Killing It in Prime Time: An Interview With Jane Fonda

Jane Fonda as Barbarella

You can call Jane Fonda many things, but boring, she is not.

From her role as sci-fi sex goddess, Barbarella (which I’ve never seen, but only know about through photos) in the 1960s, to the controversial Vietnam political advocate in the 1970s, to the queen of workout video in the 80s (my mom had these – as a little kid, I loved dressing up in the leotards, sweatbands and leg-warmers and dancing along) to the consummate companion of Ted Turner in the 90s – her life has been one of constant evolution.

Now as author and spokesperson for people living out the “third acts” of their lives (which she calls “Prime Time“), it was inspiring to watch her recently on Charlie Rose, talking about life as a stair-cased ascension, instead of a curved archway that peaks at middle-age, then declines. In our youth-obsessed culture, she is an example that life doesn’t end at 40. In fact, she says she really didn’t start to ‘get life’ until she hit 59 (she’s 73), which for her has meant battling depression, becoming present in her children’s lives, and creating an intimate relationship with a man (which she never achieved in her previous 3 marriages), to name a few.

Her ability to find closure in areas of her life that have plagued her seems especially key to the constant elevation and improvement she describes. When discussing her relationship with her father, she articulated what so many people fear:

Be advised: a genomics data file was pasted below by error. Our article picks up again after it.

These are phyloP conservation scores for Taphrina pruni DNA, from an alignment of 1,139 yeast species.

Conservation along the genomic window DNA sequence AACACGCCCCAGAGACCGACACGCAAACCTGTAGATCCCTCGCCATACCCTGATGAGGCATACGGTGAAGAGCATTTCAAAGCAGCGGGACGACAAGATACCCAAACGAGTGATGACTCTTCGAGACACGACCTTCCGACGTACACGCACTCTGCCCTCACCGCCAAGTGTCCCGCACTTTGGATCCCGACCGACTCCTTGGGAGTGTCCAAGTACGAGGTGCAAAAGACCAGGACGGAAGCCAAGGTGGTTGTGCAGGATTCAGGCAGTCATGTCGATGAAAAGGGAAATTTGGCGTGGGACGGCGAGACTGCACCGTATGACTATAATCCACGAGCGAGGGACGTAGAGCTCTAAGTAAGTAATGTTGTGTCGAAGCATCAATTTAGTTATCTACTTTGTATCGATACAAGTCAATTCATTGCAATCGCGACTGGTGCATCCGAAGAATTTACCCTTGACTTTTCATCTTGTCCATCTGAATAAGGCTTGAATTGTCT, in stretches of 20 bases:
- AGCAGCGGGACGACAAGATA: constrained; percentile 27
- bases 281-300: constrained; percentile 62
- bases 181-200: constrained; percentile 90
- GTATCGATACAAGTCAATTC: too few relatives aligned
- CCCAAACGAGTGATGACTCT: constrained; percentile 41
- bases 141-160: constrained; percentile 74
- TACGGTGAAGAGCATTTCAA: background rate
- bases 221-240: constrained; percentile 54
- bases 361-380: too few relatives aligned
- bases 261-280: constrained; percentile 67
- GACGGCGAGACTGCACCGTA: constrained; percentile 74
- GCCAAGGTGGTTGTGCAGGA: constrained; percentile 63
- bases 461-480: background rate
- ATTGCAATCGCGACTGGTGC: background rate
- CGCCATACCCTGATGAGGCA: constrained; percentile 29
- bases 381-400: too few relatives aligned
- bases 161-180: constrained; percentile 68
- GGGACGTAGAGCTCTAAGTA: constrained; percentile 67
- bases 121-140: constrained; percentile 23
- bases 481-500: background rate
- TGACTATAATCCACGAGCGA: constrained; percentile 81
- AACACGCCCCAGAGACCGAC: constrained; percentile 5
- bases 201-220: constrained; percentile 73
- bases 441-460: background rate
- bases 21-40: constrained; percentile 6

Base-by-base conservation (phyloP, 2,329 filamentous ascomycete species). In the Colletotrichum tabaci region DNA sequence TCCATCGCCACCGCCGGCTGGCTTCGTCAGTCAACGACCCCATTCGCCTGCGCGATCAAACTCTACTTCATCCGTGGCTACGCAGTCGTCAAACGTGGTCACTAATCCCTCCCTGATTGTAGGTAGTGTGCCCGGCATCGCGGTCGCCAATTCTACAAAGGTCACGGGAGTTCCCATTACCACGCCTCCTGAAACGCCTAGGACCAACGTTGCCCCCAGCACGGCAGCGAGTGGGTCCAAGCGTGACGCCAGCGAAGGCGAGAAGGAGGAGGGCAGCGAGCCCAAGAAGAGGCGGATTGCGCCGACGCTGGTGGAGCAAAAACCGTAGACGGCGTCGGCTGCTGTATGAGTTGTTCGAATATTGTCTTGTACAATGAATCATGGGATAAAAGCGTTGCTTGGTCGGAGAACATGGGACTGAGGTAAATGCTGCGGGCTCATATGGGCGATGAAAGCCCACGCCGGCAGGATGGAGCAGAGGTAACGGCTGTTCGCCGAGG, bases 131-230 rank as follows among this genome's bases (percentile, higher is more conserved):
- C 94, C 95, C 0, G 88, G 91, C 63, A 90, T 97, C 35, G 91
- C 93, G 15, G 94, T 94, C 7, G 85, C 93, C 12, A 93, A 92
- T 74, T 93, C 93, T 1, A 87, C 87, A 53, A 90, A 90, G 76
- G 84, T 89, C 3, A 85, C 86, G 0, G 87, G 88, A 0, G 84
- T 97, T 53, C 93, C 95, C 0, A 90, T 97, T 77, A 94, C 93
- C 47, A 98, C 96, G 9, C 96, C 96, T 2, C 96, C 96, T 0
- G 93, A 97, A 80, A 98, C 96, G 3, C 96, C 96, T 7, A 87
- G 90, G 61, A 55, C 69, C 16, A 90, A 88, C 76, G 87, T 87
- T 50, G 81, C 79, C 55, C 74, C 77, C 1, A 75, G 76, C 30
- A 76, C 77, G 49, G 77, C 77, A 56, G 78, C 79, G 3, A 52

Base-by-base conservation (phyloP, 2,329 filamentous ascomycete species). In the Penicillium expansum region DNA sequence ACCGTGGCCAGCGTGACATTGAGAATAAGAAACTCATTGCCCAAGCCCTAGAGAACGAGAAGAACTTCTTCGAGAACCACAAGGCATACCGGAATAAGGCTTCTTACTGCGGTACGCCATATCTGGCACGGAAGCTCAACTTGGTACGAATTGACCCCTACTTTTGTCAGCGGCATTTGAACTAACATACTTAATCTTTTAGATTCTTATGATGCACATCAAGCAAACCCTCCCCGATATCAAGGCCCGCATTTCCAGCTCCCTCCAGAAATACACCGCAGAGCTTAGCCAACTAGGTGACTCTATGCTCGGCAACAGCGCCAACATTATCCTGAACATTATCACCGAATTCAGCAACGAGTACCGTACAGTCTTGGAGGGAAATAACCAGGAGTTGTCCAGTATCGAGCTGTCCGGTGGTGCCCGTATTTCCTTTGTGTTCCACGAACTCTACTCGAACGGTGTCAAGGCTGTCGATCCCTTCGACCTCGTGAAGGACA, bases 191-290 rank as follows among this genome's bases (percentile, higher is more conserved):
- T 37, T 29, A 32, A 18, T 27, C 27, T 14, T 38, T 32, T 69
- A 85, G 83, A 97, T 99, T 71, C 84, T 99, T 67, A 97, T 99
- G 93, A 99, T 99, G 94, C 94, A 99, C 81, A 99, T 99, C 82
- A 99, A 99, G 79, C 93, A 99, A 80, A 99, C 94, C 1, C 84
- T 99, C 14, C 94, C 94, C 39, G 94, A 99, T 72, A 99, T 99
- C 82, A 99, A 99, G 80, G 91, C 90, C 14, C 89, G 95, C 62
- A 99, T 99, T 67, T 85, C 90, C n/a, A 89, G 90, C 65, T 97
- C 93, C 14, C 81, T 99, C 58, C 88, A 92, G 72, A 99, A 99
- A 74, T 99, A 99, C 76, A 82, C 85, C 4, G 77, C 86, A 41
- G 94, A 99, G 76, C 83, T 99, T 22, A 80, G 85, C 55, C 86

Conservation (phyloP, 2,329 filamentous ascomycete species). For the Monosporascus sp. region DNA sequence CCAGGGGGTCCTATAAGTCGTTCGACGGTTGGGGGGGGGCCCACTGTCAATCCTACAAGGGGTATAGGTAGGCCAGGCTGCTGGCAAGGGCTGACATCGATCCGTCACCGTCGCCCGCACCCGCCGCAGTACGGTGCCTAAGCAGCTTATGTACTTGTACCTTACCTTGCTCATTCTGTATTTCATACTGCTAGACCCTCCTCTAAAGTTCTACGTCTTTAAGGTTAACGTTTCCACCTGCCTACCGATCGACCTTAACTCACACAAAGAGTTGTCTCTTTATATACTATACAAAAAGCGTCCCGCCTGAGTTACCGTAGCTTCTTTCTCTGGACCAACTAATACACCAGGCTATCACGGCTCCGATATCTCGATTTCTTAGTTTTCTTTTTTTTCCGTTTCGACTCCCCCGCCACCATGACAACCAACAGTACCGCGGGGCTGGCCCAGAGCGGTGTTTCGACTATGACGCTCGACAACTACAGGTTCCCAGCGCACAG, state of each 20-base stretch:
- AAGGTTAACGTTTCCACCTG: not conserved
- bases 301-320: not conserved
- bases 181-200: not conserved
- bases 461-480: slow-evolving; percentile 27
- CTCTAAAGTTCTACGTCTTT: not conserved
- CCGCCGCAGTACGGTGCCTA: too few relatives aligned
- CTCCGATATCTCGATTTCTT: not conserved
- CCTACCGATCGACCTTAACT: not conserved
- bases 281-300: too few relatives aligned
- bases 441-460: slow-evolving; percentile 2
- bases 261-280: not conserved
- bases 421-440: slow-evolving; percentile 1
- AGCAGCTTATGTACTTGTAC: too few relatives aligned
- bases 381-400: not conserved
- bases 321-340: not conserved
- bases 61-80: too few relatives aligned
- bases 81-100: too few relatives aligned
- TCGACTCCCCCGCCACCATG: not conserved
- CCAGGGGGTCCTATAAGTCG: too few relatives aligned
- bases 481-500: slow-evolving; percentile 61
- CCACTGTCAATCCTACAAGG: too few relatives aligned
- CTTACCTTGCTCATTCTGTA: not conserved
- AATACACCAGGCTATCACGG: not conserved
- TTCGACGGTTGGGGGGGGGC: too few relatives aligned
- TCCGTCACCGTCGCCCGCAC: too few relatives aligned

“Watching him die taught me that I wasn’t afraid of death. What I’m really scared of is getting to the end of life with a lot of regrets when it’s too late to do anything about it.”

And it reminded me of the Dylan Thomas poem that is a call to arms for individuals of any age:

Do not go gentle into that good night,

Old age should burn and rave at close of day;

Rage, rage against the dying of the light.

Though wise men at their end know dark is right,

Because their words had forked no lightning they

Do not go gentle into that good night.

Good men, the last wave by, crying how bright

Their frail deeds might have danced in a green bay,

Rage, rage against the dying of the light.

Wild men who caught and sang the sun in flight,

And learn, too late, they grieved it on its way,

Do not go gentle into that good night.

Grave men, near death, who see with blinding sight

Blind eyes could blaze like meteors and be gay, 

Rage, rage against the dying of the light.

And you, my father, there on the sad height,

Curse, bless, me now with your fierce tears, I pray.

Do not go gentle into that good night.

Rage, rage against the dying of the light.

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